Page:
I was the only woman there standing with my hands folded across my chest frowning at the mechanics working on my car. That made me wonder, about the life of a female mechanic in the testosterone driven atmosphere of an Indian garage. As much as it is Sarvesh's story, it was created for Naaz.
Obviously, a lot of research has gone into it. How did you put it all together?

Dad! He has been leading the engine research and development division of various automobile companies for over forty years. Quite often evenings were about Dad and his colleagues discussing some technical detail and why it work or would not work. Surprisingly, instead of being bored to death with all that talk, it fascinated me!
Who are your real life heroes, racing wise?

That's a tough question. I really haven't grown out of my Schumacher fascination ever!
Who was it that told you that you could become the storyteller, you have become?

Nobody and everybody. I started writing for myself. I love writing! Blogs were a welcome release to all the words spilling from my fingertips. I always knew I could never write about a personal moment. Be it a life crisis or a celebration. My moods translated into tiny bites or snippets of stories, which went in my blog.
When these posts started being appreciated, I decided to try and something more consistent, longer, like a novella.
How would you relate the life of your characters to the lives around you? Any similarities?

Quite a few. I confess my characters have always been a mix and match of personality traits from people I have met, loved and despised in equal quantities.  
Of course, there is a certain amount of exaggeration always thrown in. But I won’t be surprised if someone I have met reads one of my books and wonders… is she talking about me?
Who is your inspiration? Also, is there an author you take inspiration from?

The inspiration for every book is different! Right from Wolverine in X-Men to my dogs, things, moods and people have tempted me to suddenly write, straight from the heart.
I don’t know if I consciously emulate any of the authors, but I love reading David Baldacci. I look forward to him putting a new book out on the stands.
What is the best and the worst part of being an author?

The love and the criticism. When people praise your writing, it makes you put yourself on a pedestal. It is a very heady feeling. But when the same writing is torn to shreds, it crumples the soul.

I remember being terribly upset the day I read the first book review not in favour of ‘Knots and No Crosses’ (my first book). I was shattered. 

It took me a couple more negative reviews and a lot of positive ones to learn to take criticism in stride. You learn eventually that you cannot keep every single reader happy.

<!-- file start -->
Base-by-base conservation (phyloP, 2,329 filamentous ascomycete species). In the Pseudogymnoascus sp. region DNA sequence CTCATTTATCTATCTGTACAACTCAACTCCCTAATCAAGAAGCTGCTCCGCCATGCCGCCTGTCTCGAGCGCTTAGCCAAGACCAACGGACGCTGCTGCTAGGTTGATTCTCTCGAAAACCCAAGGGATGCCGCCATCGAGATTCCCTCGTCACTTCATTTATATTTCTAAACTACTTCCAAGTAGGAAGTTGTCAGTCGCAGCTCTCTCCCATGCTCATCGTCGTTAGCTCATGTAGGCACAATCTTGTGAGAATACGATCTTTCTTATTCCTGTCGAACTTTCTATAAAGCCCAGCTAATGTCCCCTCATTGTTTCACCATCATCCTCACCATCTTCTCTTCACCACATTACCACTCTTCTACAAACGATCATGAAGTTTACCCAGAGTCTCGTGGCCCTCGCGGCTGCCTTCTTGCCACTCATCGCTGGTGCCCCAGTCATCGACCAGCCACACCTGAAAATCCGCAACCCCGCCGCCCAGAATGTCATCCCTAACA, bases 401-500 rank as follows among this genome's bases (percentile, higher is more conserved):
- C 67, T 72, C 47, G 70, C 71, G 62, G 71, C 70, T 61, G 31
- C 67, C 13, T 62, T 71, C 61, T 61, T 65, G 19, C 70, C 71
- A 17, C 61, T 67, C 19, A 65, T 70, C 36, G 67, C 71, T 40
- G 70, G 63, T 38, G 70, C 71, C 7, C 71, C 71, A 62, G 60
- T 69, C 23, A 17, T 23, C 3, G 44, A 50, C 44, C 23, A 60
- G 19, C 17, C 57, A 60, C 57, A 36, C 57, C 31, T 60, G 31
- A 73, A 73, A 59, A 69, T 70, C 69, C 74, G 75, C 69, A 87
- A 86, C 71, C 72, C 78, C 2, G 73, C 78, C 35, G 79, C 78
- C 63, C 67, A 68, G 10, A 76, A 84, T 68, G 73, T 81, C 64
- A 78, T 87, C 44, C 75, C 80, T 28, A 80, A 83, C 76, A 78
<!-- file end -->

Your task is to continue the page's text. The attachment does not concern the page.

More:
Any advice to writers that would like to be published today?

If you are writing to get published, it is a very competitive world out there. There are a lot of story tellers with mind blowing stories making the rounds. You have a really tough job ahead of you. 

But if you are writing because you have a story to tell and it must be told, if you are writing because there is nothing else you can think of doing till you have put all the stories in words, your story will always find an audience.
How tough is it to be published in India?

Not tough as much as competitive. With English being one of the more popular languages in India the number of people, who are proficient story tellers are on a rise. It definitely puts a tempting array of books from Indian authors on the shelves to pick and choose from. 

It also makes it very difficult for the editors of many publishing houses to turn down one book in favour of the other.  I would hate to be an editor at this point and I have a deep respect for them for doing what they do. Rest assured, I think if you have a good story which is told well you will always find a publishing house willing to put it in print.
Who are your favourite authors and why?
Like I said earlier, I eagerly look forward to reading a David Baldacci. The sheer pace of the book and the finesse of the detailing keep you glued to his stories till the very last word.
Which book are you currently reading?

Which book is coming next from you? When do you see it released?

The next book is a fantasy fiction titled ‘Milaan’. It is so different from the two books on the shelves that I am eager to check the responses it earns. It should be on the shelves, early March 2014.
What do you like to do daily basis?
I run an event management firm which keeps me on my toes day and night.   

When I need to break free from the madness of the events I take to the words and get writing.